Vailulu'u Seamount, Samoa : life and death on an active submarine volcano
Hart, Stanley R.
Bailey, Bradley E.
Baker, Edward T.
Connelly, Douglas P.
German, Christopher R.
Jones, Daniel O. B.
Koppers, Anthony A. P.
Konter, Jasper G.
Pietsch, Theodore W.
Tebo, Bradley M.
Templeton, Alexis S.
Young, Craig M.
MetadataShow full item record
Submersible exploration of the Samoan hotspot revealed a new, 300-m-tall, volcanic cone, named Nafanua, in the summit crater of Vailulu'u seamount. Nafanua grew from the 1,000-m-deep crater floor in <4 years and could reach the sea surface within decades. Vents fill Vailulu'u crater with a thick suspension of particulates and apparently toxic fluids that mix with seawater entering from the crater breaches. Low-temperature vents form Fe oxide chimneys in many locations and up to 1-m-thick layers of hydrothermal Fe floc on Nafanua. High-temperature (81°C) hydrothermal vents in the northern moat (945-m water depth) produce acidic fluids (pH 2.7) with rising droplets of (probably) liquid CO2. The Nafanua summit vent area is inhabited by a thriving population of eels (Dysommina rugosa) that feed on midwater shrimp probably concentrated by anticyclonic currents at the volcano summit and rim. The moat and crater floor around the new volcano are littered with dead metazoans that apparently died from exposure to hydrothermal emissions. Acid-tolerant polychaetes (Polynoidae) live in this environment, apparently feeding on bacteria from decaying fish carcasses. Vailulu'u is an unpredictable and very active underwater volcano presenting a potential long-term volcanic hazard. Although eels thrive in hydrothermal vents at the summit of Nafanua, venting elsewhere in the crater causes mass mortality. Paradoxically, the same anticyclonic currents that deliver food to the eels may also concentrate a wide variety of nektonic animals in a death trap of toxic hydrothermal fluids.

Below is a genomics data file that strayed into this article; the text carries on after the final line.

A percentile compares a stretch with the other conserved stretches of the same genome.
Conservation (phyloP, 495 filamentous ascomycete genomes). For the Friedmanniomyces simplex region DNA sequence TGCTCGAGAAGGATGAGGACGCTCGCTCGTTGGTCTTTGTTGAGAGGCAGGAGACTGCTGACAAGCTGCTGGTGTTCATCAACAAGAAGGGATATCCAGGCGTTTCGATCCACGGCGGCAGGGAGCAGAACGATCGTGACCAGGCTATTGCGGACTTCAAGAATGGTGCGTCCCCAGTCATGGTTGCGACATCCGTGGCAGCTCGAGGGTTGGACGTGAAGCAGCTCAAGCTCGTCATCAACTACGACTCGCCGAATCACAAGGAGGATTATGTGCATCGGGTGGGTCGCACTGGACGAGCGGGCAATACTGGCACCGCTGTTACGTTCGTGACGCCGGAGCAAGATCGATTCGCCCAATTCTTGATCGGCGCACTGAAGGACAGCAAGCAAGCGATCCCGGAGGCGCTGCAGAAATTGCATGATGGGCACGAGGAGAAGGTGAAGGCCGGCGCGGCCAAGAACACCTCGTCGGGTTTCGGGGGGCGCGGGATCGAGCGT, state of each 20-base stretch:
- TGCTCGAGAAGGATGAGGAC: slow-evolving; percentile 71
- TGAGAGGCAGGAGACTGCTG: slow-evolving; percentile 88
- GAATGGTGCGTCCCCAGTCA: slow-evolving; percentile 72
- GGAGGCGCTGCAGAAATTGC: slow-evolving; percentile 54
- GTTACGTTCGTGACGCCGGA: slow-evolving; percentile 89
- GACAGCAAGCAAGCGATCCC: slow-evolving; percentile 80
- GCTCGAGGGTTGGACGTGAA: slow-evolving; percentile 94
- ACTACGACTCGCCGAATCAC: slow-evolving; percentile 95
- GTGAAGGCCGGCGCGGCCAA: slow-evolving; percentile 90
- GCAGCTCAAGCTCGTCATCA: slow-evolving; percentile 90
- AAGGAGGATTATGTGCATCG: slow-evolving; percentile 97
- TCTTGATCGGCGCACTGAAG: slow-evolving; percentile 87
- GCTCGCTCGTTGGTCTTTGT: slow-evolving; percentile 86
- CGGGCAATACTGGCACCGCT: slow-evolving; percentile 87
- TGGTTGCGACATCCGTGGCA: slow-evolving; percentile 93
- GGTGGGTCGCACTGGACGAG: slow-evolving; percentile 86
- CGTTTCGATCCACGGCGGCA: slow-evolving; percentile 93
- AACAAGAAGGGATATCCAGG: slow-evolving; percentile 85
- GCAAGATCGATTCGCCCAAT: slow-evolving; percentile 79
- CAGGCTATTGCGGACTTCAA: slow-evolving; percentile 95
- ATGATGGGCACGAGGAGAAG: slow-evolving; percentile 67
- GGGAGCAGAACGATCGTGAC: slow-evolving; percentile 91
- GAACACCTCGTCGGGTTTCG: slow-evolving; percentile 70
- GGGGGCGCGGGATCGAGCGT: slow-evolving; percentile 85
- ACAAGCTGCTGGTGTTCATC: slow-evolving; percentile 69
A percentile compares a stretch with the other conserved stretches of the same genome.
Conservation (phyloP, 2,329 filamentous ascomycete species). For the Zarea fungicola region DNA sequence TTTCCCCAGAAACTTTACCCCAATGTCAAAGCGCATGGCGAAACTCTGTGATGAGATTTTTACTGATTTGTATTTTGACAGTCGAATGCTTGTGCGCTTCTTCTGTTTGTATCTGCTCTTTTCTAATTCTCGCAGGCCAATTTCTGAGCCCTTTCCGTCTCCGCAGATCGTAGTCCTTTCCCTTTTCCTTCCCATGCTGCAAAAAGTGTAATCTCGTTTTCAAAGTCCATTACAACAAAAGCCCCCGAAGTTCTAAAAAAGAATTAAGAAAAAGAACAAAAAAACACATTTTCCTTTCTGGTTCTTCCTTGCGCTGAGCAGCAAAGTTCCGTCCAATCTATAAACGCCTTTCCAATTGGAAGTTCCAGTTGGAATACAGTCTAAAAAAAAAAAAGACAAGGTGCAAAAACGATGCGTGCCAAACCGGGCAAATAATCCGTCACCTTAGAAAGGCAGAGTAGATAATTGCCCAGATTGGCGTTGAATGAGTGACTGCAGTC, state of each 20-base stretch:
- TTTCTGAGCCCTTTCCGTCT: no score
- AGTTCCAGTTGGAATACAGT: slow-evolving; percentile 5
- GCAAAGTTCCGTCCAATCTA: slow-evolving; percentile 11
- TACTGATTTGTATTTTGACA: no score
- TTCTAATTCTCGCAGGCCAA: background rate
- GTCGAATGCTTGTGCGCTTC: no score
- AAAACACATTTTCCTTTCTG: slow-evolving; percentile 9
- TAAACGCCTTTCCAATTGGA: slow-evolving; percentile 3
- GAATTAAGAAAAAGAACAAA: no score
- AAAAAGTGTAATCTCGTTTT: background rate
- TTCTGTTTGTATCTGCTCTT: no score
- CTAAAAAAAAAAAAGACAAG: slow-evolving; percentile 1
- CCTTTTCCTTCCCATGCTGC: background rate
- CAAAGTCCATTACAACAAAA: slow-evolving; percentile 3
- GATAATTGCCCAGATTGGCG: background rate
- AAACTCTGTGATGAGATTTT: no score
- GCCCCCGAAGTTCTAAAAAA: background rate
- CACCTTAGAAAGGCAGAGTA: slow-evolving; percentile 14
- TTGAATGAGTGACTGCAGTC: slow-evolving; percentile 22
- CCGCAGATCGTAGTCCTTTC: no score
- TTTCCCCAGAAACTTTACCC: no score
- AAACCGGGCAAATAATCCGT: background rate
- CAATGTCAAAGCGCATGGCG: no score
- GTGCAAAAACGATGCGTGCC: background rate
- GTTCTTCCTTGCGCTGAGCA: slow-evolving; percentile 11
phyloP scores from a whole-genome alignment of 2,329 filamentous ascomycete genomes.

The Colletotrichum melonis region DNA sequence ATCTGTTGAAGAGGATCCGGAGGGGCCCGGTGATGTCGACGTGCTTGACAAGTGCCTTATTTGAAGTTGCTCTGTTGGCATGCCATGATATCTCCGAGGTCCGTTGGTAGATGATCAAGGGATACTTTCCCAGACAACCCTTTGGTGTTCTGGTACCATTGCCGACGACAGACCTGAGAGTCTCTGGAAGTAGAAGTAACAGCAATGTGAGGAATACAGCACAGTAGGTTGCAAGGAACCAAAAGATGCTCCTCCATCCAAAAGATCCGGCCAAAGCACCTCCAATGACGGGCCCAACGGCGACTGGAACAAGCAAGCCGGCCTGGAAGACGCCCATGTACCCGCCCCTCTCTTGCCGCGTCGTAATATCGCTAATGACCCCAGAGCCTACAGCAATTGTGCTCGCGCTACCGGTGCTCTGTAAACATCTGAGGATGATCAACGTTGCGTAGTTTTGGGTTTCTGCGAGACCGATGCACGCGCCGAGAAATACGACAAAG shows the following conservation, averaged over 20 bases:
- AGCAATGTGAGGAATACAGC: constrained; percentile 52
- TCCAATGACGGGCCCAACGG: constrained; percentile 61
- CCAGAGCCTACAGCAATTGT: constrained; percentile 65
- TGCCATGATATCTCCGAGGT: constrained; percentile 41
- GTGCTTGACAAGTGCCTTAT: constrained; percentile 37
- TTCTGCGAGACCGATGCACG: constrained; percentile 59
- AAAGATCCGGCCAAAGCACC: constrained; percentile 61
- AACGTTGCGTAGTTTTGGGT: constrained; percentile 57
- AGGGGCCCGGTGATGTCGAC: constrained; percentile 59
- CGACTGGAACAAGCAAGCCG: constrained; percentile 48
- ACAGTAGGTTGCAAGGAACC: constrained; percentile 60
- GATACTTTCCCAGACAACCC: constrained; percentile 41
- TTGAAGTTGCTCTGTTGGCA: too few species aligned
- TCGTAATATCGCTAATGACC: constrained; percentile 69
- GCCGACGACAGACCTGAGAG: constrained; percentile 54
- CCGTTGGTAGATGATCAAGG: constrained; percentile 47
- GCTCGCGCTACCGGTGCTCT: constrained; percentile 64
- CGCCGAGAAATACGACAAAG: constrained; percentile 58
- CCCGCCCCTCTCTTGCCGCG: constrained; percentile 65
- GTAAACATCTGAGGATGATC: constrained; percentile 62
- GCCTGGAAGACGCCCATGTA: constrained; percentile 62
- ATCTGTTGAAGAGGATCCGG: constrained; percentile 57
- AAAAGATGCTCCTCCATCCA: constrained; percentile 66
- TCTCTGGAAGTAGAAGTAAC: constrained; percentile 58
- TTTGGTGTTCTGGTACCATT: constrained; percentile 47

Author Posting. © National Academy of Sciences, 2006. This article is posted here by permission of National Academy of Sciences for personal use, not for redistribution. The definitive version was published in Proceedings of the National Academy of Sciences 103 (2006): 6448-6453, doi:10.1073/pnas.0600830103.
Showing items related by title, author, creator and subject.
Yoerger, Dana R.; Bradley, Albert M.; Jakuba, Michael V.; Tivey, Maurice A.; German, Christopher R.; Shank, Timothy M.; Embley, Robert W. (Oceanography Society, 2007-12)Human-occupied submersibles, towed vehicles, and tethered remotely operated vehicles (ROVs) have traditionally been used to study the deep seafloor. In recent years, however, autonomous underwater vehicles (AUVs) have ...
Whelan, Sean P.; Weller, Robert A.; Lukas, Roger; Bradley, Frank; Lord, Jeffrey; Smith, Jason C.; Bahr, Frank B.; Lethaby, Paul; Snyder, Jefrey (Woods Hole Oceanographic Institution, 2007-05)The Woods Hole Oceanographic Institution (WHOI) Hawaii Ocean Timeseries (HOT) Site (WHOTS), 100 km north of Oahu, Hawaii, is intended to provide long-term, high-quality air-sea fluxes as a coordinated part of the HOT ...
Feehery, George R.; Yigit, Erbay; Oyola, Samuel O.; Langhorst, Bradley W.; Schmidt, Victor T.; Stewart, Fiona J.; Dimalanta, Eileen T.; Amaral-Zettler, Linda A.; Davis, Theodore; Quail, Michael A.; Pradhan, Sriharsa (Public Library of Science, 2013-10-28)DNA samples derived from vertebrate skin, bodily cavities and body fluids contain both host and microbial DNA; the latter often present as a minor component. Consequently, DNA sequencing of a microbiome sample frequently ...